"Having more successful women in leadership positions fosters a sense of possibility, which results in curiosity, trial, and change," says Julie Charlestein, the president, CEO, and fourth-generation leader at Premier Dental Products Company in Plymouth Meeting, Pennsylvania.

"Just seeing women in leadership positions opens the door for other women to imagine themselves in leadership positions," says Betsy Bakeman, DDS, who is the president of the American Academy of Cosmetic Dentistry (AACD), a faculty member of the Kois Center in Seattle, Washington, and a private practitioner of cosmetic dentistry in Grand Rapids, Michigan. "When you see other women in leadership roles, the seed of doing more and contributing more is planted in your brain."

Changing For the Better

That's why Bakeman is optimistic. "The number of women getting into leadership is growing more slowly than we'd like to see, but it's only a matter of time until that changes," she says. Women are very accepting of different "seasons" in their lives. Their work careers are important to them, but they also weigh the importance of raising children or caring for an ailing family member and are willing to work fewer hours to achieve work/life balance. "But as their children grow and the practice is up and running, they're willing to invest more time in the profession and move into leadership roles," Bakeman says. She notes that dentistry tends to attract people who are perfectionists and want to do well at whatever they take on, so they tend to wait for the right time in their lives to take on more, which is a healthy decision.

"When I was at the University of Michigan School of Dentistry in 1983, I had very few female instructors," Bakeman recalls. "There were rarely women at the podium at conferences, and when there were, they were rarely in clinical dentistry. But, we see more women leaders and educators in the profession now, and they are amazingly inspiring. We will see more in the future."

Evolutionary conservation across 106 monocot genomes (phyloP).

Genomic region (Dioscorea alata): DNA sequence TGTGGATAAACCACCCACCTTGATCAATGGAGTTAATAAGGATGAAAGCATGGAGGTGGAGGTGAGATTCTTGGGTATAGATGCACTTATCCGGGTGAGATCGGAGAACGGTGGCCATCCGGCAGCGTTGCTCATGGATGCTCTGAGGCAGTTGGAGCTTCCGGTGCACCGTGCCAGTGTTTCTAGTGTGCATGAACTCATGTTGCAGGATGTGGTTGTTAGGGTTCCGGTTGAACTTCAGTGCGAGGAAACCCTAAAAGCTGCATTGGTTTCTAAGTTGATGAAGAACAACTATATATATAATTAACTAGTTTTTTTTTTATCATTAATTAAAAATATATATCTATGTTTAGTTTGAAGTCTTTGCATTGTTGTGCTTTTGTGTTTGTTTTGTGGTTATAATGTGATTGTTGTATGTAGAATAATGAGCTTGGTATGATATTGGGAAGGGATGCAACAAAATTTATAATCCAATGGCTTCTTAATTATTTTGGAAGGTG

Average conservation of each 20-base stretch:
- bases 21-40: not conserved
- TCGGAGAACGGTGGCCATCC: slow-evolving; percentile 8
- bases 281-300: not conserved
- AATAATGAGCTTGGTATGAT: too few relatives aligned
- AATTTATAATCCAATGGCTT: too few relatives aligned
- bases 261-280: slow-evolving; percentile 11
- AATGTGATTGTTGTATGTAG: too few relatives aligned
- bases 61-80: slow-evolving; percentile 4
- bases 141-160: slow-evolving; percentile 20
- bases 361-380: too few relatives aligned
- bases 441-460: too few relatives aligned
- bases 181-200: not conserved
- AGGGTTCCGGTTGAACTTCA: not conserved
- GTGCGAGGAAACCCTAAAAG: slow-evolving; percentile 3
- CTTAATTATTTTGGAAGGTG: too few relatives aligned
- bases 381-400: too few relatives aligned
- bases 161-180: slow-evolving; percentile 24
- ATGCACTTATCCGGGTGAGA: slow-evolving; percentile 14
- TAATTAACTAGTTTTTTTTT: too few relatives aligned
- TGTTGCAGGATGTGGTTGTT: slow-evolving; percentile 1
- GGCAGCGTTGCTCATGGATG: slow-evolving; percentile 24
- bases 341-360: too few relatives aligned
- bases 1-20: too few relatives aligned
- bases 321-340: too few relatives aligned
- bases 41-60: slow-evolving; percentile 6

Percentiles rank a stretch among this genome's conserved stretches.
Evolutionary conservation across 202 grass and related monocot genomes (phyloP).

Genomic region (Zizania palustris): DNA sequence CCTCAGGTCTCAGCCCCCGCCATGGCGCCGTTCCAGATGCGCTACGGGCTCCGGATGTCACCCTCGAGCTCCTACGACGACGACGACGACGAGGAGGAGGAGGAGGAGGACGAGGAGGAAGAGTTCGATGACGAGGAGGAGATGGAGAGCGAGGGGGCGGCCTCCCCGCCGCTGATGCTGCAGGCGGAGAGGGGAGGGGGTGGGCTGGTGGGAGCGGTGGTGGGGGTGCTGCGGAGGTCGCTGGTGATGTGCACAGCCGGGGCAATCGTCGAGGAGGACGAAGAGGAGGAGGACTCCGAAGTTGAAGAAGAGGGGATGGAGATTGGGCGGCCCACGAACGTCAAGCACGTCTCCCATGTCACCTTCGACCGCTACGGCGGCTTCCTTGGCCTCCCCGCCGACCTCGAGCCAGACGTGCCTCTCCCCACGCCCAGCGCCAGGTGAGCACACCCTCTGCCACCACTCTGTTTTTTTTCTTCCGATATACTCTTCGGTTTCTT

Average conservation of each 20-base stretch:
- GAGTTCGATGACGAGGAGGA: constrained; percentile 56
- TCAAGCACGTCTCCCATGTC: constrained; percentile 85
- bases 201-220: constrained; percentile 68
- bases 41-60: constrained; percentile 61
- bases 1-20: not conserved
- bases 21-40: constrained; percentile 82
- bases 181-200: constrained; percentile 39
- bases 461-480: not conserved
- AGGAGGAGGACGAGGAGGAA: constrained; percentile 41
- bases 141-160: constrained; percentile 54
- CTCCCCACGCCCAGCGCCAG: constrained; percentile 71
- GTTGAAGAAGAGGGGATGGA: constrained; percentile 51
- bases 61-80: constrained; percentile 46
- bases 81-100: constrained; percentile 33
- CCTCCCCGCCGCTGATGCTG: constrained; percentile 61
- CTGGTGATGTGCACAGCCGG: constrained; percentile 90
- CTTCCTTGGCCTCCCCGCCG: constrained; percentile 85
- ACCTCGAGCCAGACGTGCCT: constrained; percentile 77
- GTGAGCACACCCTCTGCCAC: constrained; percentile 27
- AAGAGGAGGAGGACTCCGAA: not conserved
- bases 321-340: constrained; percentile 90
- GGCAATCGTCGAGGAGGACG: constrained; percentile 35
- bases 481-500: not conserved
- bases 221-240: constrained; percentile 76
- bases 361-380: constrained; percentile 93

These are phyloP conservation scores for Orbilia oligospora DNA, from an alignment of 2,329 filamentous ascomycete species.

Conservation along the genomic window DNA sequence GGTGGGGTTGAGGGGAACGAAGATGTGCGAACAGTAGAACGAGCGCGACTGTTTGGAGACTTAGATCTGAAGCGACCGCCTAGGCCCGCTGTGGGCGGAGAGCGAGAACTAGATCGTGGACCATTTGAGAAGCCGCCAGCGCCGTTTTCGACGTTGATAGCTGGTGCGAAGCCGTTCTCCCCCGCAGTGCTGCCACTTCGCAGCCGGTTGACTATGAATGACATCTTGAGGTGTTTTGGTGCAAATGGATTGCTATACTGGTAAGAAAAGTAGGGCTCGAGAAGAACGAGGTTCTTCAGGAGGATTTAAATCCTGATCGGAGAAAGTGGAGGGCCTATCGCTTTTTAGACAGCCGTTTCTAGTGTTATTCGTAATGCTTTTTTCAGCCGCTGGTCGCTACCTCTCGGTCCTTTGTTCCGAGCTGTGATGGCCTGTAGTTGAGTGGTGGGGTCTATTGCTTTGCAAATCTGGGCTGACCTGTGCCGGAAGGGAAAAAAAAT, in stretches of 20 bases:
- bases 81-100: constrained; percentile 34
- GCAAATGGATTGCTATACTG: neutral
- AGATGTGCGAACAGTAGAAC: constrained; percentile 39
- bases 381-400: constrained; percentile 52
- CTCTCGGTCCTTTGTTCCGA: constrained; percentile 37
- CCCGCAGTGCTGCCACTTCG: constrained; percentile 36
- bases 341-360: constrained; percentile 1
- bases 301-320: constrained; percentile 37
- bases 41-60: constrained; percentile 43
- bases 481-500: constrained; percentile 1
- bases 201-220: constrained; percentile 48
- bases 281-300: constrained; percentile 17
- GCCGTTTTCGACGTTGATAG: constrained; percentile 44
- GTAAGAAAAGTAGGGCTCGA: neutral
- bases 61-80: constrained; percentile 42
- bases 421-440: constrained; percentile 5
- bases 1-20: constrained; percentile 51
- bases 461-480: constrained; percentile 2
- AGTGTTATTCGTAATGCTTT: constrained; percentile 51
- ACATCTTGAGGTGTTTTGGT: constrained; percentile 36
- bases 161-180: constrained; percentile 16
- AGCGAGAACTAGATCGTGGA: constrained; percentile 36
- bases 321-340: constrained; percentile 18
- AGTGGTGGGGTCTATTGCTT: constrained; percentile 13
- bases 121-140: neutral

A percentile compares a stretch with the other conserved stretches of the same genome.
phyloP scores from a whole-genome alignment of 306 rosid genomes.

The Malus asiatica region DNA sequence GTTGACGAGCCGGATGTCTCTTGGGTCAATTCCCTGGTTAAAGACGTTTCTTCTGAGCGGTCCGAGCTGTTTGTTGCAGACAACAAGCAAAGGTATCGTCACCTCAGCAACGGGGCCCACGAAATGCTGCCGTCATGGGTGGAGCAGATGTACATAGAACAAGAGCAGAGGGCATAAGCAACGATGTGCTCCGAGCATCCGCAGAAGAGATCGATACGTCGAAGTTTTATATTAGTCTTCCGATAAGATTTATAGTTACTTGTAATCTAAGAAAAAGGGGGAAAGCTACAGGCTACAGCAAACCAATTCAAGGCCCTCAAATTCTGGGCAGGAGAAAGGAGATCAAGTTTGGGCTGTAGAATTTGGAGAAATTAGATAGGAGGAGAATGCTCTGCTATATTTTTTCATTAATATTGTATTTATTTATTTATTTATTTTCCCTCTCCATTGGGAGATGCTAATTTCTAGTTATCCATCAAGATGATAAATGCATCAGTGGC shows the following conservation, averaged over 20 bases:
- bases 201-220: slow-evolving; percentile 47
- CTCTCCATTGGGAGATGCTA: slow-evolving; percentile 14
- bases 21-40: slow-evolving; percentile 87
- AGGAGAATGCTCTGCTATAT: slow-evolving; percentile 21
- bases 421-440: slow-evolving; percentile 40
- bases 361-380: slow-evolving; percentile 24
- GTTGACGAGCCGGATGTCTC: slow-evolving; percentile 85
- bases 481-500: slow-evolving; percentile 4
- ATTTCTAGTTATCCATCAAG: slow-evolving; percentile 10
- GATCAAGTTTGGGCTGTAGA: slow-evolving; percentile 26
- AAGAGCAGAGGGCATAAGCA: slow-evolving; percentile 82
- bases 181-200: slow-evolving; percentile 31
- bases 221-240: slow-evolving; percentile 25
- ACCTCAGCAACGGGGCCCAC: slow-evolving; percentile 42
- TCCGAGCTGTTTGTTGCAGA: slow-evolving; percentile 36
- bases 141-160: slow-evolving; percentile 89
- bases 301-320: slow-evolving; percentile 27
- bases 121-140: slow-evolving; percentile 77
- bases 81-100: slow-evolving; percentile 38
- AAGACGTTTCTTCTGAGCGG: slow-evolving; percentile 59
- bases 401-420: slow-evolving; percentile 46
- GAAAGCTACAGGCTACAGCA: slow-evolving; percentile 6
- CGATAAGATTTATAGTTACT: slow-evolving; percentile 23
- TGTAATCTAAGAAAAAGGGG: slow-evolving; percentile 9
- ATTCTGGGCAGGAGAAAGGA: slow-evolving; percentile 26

An even bigger change is on the horizon: among dental school faculty who are 39 years old and younger, women outnumber men. In the 30- to 39-year-old age group, the ratio of women to men is 56.1% to 43.9%, and for those under age 30, the ratio of women to men is 65.3% to 34.7%.10

There is definitely more awareness of the issue of gender balance at the Tufts University School of Dental Medicine, Dragan confirms. There are amazing women in the dental school's leadership, including assistant/associate deans and department chairs. "We have so many representatives, and they embody diverse backgrounds and experiences. I believe it is very easy for female students to find a role model among the current leadership," she says. The previous dean, Huw F. Thomas, BDS, MS, PhD, made tremendous efforts to encourage more women from all levels to go into leadership positions. "He was adamant about supporting women in many capacities, and his support was aimed in various directions, from professional development to day-to-day mentoring and the creation of opportunities for us at local, national, and global levels," Dragan says. She is confident that the new dean, Nadeem Karimbux, DMD, MMSc, will continue that legacy.

Leadership Training